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Santa Fe Opera plans classic opening

The Santa Fe Opera opens its season on Friday, June 28. (Courtesy of Robert Godwin)

SANTA FE, N.M. — The Santa Fe Opera will open its 2019 season with a pair of classics, and a premiere spiked with Hitchcock and magic.

The season opens Friday, June 28, with Puccini’s “La Bohème” followed by Bizet’s “The Pearl Fishers” on Saturday, June 29. The season ends Aug. 24.

“If you look at the Metropolitan Opera’s history, (‘La Bohème’) has been performed the most,” SFO general director Robert Meya said.

“The most important thing about ‘La Bohème’ is an ensemble feel,” he said. “This will showcase what Santa Fe is so famous for – giving young singers the chance to shine on a world stage.”

“The Pearl Fishers” is a revival of Santa Fe’s 2012 production by the late Lee Blakeley.

The Santa Fe Opera will present one world premiere this season. (Courtesy of Robert Godwin)

Director Shawna Lucey, the stage director of 2018’s “The Italian Girl in Algiers,” worked with Blakeley. Corinne Winters will sing the role of the priestess Leïla; the Turkish tenor Ilker Arcayürek plays the woodsman Nadir.

“It has an open-back stage, with Leïla sitting in the hand of a Buddha,” Meya said.

The setting is 19th century Sri Lanka.

“There was this whole fascination among the French with that period in the Far East,” he added. “There’s a wonderful rain scene. You’ve got all the elements of a great opera – thunder, storms, rain and a love affair gone wrong.”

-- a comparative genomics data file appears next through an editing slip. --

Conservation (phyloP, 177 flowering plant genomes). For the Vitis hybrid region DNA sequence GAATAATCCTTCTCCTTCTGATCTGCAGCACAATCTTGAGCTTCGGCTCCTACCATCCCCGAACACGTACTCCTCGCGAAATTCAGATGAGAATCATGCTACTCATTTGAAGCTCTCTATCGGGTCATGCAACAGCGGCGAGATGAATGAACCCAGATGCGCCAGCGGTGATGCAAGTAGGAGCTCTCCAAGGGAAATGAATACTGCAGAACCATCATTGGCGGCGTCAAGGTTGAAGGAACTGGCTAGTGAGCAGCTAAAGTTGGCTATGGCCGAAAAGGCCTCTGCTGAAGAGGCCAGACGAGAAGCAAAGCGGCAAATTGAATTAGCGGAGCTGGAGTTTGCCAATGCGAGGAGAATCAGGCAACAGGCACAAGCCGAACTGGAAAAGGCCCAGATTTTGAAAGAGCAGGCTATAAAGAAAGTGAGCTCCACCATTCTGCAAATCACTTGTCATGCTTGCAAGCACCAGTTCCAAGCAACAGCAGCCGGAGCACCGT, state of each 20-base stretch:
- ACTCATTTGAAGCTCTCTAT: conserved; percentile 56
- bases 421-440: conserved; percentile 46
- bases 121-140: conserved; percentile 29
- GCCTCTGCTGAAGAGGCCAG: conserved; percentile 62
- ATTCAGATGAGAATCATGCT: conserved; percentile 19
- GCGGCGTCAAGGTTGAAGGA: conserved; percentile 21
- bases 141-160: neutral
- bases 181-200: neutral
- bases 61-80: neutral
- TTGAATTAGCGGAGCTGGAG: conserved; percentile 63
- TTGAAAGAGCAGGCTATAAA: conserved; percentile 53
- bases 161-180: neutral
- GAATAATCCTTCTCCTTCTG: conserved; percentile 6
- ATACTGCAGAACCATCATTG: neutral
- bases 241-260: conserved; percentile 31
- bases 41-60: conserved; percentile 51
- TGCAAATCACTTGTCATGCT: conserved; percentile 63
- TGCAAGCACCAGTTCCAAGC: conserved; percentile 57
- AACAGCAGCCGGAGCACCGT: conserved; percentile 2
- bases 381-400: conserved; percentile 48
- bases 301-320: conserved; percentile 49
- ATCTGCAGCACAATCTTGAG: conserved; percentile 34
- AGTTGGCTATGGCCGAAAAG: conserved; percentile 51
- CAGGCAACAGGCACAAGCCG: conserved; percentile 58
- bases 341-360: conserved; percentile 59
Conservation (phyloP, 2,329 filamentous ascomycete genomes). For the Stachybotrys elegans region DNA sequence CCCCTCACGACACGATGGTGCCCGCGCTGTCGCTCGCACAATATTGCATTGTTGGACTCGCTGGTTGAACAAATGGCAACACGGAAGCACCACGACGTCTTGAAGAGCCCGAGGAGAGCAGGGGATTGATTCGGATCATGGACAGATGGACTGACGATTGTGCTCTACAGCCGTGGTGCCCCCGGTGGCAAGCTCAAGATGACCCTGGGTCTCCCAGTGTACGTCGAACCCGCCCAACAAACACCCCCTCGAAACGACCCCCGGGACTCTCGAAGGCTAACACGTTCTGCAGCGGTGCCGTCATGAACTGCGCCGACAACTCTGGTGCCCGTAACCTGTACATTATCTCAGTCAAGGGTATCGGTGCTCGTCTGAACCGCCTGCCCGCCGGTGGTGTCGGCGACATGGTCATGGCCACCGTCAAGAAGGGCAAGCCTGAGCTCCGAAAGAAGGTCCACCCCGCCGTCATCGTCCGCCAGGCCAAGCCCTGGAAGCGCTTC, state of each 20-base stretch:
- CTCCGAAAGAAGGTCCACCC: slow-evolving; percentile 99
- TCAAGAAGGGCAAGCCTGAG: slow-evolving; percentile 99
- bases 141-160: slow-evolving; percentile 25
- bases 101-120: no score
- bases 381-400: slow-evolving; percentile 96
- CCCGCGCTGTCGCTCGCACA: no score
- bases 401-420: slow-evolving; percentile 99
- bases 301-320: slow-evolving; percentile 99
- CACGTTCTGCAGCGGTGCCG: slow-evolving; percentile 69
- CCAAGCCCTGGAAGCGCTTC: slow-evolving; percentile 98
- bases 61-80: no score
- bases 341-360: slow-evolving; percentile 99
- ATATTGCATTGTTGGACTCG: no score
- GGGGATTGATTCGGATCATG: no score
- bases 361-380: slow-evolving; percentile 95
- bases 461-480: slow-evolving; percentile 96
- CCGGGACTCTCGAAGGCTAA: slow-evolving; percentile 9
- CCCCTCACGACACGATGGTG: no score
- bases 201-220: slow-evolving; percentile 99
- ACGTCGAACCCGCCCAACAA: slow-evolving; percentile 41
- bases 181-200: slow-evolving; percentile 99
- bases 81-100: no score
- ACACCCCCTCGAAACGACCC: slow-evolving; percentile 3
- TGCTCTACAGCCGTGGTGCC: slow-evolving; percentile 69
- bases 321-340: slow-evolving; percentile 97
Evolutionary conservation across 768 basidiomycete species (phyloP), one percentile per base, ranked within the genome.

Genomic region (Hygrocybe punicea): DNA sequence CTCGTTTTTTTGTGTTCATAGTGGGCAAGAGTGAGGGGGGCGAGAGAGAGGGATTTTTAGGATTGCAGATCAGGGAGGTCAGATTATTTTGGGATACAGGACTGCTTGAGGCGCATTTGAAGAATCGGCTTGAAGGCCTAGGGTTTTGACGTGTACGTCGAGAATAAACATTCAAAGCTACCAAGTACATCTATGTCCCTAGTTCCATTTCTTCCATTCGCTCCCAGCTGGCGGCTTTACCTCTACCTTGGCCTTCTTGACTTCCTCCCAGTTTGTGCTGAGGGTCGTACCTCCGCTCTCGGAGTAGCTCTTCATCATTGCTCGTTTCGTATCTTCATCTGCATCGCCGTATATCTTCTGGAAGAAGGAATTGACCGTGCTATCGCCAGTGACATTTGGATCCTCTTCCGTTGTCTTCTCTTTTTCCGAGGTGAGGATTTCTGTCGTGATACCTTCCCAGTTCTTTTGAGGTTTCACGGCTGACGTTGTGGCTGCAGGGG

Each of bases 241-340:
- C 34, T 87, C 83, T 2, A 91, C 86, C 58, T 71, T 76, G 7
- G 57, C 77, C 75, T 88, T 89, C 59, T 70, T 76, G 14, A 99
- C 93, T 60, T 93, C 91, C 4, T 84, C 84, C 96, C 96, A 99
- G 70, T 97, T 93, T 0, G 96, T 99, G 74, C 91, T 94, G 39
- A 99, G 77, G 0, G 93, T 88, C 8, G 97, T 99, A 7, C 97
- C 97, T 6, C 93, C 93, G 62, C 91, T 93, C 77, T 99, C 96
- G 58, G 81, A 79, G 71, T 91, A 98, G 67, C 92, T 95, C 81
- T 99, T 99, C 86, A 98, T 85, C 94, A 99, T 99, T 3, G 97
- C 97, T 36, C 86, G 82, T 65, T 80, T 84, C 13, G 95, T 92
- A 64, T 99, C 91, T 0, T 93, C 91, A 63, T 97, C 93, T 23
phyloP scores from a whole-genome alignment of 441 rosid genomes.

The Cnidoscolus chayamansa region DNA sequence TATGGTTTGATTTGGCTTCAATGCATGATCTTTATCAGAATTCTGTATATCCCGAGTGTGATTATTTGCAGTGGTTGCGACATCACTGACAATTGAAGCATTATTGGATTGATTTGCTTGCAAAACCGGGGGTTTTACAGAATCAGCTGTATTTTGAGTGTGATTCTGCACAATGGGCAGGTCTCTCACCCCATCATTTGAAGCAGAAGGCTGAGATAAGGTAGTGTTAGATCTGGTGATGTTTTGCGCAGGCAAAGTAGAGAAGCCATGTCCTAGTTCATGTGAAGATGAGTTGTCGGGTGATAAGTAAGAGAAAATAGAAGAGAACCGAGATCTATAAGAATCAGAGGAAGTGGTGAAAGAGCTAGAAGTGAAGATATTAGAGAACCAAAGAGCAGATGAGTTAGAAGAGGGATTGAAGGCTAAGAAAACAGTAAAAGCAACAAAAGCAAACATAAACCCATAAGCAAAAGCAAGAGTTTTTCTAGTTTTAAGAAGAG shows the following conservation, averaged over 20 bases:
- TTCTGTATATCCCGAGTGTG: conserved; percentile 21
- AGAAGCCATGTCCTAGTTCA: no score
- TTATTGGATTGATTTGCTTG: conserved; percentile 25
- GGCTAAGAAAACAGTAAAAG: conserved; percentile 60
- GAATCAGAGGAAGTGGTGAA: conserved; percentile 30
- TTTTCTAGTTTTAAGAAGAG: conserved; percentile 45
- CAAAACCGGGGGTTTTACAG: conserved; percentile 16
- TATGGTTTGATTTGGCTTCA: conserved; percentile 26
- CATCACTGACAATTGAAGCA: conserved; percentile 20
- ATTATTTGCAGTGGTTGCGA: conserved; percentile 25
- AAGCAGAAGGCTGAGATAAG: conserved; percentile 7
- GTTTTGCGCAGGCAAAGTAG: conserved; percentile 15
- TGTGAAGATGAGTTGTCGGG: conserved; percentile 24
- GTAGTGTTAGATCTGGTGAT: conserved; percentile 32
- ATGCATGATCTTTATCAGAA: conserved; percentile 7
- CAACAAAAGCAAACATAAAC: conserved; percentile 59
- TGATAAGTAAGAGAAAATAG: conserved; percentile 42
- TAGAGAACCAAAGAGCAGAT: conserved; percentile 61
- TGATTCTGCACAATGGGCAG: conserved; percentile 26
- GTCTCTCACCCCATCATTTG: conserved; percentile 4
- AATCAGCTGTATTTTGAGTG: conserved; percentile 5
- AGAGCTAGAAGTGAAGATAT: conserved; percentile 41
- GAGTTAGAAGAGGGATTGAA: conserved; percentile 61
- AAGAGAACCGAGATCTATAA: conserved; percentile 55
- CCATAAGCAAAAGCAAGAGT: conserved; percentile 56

Mozart’s “Così fan Tutte” is one of the composer’s greatest operas, Meya said. Director R.B. Schlather took his cues from modernist photographers who spent time in the Southwest, including Richard Avedon and Doug Aitken.

“To some extent, visually it might be seen as minimalist,” Meya said. “The concept is to focus on the action and the drama.”

The tale of two young men testing the fidelities of their fiancées is somewhat autobiographical, he added.

“The story goes that Mozart was in love with his wife’s sister,” Meya said. “So, in some ways, this is fascinating, with partner-swapping.”

The Czech composer Janácek based “Jenufa”on Moravian folk tunes.

“It’s very much written to enhance the drama rather than beautiful music set to words,” Meya said.

The subject matter also screams contemporary. A young woman becomes pregnant out of wedlock, and her righteous stepmother plots to murder the child. The opera marks the return of Santa Fe resident Patricia Racette as Kostelnicka. Racette sang the role of Minnie in Puccini’s “La Fanciulla del West” in 2016.

“The child is drowned in the river,” Meya said. “The point of the subject matter is forgiveness.”

The SFO world premiere of Poul Ruders’ “The Thirteenth Child” combines the fantasy of Harry Potter with a Hitchcockian sensibility.

Ruders is known for composing the opera “The Handmaid’s Tale,” about to be revived in both Boston and San Francisco.

The composer based his fifth opera on “The 12 Brothers” fairy tale by the Brothers Grimm. He changed the title because the daughter is the heroine who restores the kingdom in this 90-minute show.

Set designer Alexander Dodge based the design on a tower he saw as a child. In the tradition of “Vertigo,” the audience sees a bird’s-eye view with the sensation of staring down a stairwell.

“He took that image of the stairwell and put it on its side,” Meya said. “It almost forms a 3-D image of the stairs, like an Escher drawing.”

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